The Baùta: The most traditional Venetian mask, which covers the full face and has an angled bottom to allow the wearer to eat while still masked. The name refers not only to the mask but to the outfit worn with it (a black cape and a large black tricorn hat, which gave the wearer total anonymity).
The Medico della Peste: A mask featuring a long nose or ‘beak’ which is traditionally associated with the plague doctors who wore these masks to protect their noses from breathing ‘bad air’ during the plague outbreaks.
Of course, you can also choose a more modern mask - or a twist on an old classic. Whatever the case, be sure you choose a mask from one of Venice’s authentic artisans. A true handmade Venetian mask is hand painted and one of a kind, it will never have a twin! We love Ca’Macana for their huge selection of unique masks - everything from the most simple white papier-mache creations to giant headpieces complete with ostrich feathers.
Carnevale is all about indulgence, and most attendees and visitors choose to dress in the style of the 18th century when dresses were wide and wigs were high! Think brocade textiles, lashings of ribbons, frills, bold colors, and beyond! You can find countless ateliers in Venice that specialize in baroque costumes. You can have a bespoke gown or suit made exactly to your requirements or, if you prefer, costumes can be rented by the day or week. Whatever the case, the best ateliers and shops get booked out quite far in advance, so if you’re planning to attend make sure you get in touch with us as soon as possible so we can walk you through the steps and timings of ensuring you have the most incredible, lavish, and authentic Carnevale possible.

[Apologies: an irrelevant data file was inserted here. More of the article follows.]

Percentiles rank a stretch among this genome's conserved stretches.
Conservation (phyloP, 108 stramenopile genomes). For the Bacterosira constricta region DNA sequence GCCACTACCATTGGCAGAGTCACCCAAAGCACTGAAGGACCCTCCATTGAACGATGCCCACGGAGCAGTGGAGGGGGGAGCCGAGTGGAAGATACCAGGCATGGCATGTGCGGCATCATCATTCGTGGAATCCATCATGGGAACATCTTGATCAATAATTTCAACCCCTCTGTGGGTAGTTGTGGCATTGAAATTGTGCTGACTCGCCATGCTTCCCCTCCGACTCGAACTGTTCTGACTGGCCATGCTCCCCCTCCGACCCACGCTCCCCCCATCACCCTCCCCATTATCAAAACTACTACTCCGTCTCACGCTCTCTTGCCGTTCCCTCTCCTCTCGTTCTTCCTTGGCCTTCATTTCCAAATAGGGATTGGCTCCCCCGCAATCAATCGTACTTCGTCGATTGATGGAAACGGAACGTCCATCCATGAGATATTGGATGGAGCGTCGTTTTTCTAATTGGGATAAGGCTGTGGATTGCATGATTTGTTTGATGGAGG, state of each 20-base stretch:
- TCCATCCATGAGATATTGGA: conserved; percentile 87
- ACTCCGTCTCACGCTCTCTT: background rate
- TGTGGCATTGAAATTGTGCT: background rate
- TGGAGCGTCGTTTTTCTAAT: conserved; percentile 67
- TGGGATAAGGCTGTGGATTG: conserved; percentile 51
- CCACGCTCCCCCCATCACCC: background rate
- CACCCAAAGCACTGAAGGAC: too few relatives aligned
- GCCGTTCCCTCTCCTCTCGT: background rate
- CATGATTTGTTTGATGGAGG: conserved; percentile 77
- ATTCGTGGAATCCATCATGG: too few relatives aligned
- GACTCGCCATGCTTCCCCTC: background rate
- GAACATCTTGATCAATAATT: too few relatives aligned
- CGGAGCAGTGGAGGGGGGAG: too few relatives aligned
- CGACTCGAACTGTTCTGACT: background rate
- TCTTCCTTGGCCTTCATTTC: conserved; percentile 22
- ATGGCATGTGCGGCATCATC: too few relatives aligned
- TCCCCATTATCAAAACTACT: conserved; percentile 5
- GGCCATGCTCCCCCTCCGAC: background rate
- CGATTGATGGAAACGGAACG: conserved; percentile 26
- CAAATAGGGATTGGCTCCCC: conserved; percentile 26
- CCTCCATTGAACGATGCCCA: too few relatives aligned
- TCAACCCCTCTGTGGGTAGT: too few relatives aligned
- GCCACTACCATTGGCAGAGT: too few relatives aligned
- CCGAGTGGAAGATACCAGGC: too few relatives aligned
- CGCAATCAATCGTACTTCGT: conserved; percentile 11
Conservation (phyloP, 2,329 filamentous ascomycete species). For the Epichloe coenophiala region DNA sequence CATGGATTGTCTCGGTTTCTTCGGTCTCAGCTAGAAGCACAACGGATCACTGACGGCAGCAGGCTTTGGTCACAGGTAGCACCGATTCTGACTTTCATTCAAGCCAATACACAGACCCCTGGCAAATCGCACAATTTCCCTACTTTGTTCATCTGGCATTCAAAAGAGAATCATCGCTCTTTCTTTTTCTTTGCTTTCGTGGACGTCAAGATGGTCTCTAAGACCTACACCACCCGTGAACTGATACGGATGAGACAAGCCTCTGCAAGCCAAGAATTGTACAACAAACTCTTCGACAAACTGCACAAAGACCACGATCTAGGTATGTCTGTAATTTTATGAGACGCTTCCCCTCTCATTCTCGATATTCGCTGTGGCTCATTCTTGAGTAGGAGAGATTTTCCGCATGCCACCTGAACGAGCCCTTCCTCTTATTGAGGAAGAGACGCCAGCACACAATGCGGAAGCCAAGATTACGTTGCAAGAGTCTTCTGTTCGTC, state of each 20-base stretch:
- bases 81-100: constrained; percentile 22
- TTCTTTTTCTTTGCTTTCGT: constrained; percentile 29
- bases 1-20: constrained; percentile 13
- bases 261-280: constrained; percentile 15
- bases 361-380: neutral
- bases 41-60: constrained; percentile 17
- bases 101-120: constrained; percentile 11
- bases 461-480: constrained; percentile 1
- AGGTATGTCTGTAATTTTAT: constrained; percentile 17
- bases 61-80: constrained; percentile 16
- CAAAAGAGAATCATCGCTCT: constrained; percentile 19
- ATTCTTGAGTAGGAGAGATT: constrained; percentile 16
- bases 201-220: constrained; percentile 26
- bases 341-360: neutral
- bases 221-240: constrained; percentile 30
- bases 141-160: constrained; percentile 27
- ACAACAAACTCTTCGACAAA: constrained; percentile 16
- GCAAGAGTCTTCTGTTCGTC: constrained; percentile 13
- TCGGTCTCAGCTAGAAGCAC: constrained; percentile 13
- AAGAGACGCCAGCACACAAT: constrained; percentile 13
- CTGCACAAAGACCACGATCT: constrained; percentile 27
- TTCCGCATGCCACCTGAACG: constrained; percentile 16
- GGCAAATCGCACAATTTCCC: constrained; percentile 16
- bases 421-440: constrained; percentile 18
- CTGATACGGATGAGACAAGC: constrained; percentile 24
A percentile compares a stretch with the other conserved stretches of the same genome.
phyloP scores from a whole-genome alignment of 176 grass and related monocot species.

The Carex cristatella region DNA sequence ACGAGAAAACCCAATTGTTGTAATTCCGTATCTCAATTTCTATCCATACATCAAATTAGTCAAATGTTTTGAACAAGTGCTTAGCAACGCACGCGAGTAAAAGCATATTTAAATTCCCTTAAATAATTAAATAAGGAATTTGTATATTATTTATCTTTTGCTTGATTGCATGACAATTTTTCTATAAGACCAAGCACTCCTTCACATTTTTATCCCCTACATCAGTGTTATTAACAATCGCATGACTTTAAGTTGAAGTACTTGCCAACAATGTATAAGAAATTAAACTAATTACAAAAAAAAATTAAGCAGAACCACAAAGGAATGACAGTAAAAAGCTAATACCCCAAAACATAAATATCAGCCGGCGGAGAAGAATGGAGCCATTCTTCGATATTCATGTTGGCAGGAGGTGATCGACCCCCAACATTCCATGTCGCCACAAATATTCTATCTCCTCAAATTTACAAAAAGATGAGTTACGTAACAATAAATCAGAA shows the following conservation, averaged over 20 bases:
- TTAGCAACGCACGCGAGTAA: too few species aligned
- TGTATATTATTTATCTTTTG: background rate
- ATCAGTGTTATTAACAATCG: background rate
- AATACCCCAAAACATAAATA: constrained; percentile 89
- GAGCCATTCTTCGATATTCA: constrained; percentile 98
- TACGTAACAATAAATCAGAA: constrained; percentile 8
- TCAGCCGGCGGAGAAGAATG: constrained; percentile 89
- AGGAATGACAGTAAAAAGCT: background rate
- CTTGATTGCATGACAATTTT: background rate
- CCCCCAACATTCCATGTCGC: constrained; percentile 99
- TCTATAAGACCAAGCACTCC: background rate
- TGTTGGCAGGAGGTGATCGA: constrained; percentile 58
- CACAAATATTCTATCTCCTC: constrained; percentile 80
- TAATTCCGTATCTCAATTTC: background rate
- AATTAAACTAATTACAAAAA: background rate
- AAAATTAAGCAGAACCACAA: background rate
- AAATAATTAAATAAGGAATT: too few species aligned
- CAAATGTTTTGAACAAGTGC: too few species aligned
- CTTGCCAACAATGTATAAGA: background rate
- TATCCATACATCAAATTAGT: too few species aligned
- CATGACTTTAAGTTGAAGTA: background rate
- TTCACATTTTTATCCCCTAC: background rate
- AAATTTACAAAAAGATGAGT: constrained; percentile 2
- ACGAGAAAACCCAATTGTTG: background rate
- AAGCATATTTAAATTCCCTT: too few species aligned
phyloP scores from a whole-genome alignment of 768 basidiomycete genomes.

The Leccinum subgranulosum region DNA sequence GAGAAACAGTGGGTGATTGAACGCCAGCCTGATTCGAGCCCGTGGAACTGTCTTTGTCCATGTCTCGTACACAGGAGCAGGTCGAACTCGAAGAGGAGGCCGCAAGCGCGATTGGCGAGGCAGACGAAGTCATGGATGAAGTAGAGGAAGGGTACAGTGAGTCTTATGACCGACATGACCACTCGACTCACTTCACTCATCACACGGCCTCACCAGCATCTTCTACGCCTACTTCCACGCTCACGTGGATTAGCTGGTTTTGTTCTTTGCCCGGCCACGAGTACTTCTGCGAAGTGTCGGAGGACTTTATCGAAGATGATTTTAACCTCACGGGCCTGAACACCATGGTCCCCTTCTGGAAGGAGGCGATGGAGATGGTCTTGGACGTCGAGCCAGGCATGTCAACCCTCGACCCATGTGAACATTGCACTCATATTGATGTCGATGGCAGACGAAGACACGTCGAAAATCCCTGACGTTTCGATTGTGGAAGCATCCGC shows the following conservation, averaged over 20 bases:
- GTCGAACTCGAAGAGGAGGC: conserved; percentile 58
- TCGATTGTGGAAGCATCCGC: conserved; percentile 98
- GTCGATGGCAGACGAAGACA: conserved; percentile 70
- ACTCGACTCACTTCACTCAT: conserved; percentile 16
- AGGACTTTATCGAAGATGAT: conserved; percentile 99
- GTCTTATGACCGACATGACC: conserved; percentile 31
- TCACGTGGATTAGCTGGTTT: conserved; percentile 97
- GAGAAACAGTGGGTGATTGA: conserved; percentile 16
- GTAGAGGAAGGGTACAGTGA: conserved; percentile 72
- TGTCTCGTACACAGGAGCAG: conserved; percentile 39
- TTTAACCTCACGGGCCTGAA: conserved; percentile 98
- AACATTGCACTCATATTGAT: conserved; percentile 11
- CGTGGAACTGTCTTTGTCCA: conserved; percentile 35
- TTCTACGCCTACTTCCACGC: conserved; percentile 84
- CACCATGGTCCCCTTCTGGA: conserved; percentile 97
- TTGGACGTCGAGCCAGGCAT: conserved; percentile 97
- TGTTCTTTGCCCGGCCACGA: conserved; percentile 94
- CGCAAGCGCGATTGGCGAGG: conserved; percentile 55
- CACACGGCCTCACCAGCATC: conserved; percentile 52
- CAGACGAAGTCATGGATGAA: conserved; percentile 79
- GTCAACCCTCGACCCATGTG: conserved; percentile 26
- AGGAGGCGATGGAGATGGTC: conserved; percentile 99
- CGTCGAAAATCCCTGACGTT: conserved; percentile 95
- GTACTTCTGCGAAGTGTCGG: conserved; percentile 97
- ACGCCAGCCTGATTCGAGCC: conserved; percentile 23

If you’re interested in joining an I for Italia small group trip to Venice to experience the wonders of Carnevale, you’re in luck! We’re making plans for an exclusive tour in 2024. Drop us an email to register your interest and you’ll be the first to receive details!
Before you go, please don't forget: A Carnevale ogni scherzo vale, during Carnival anything goes!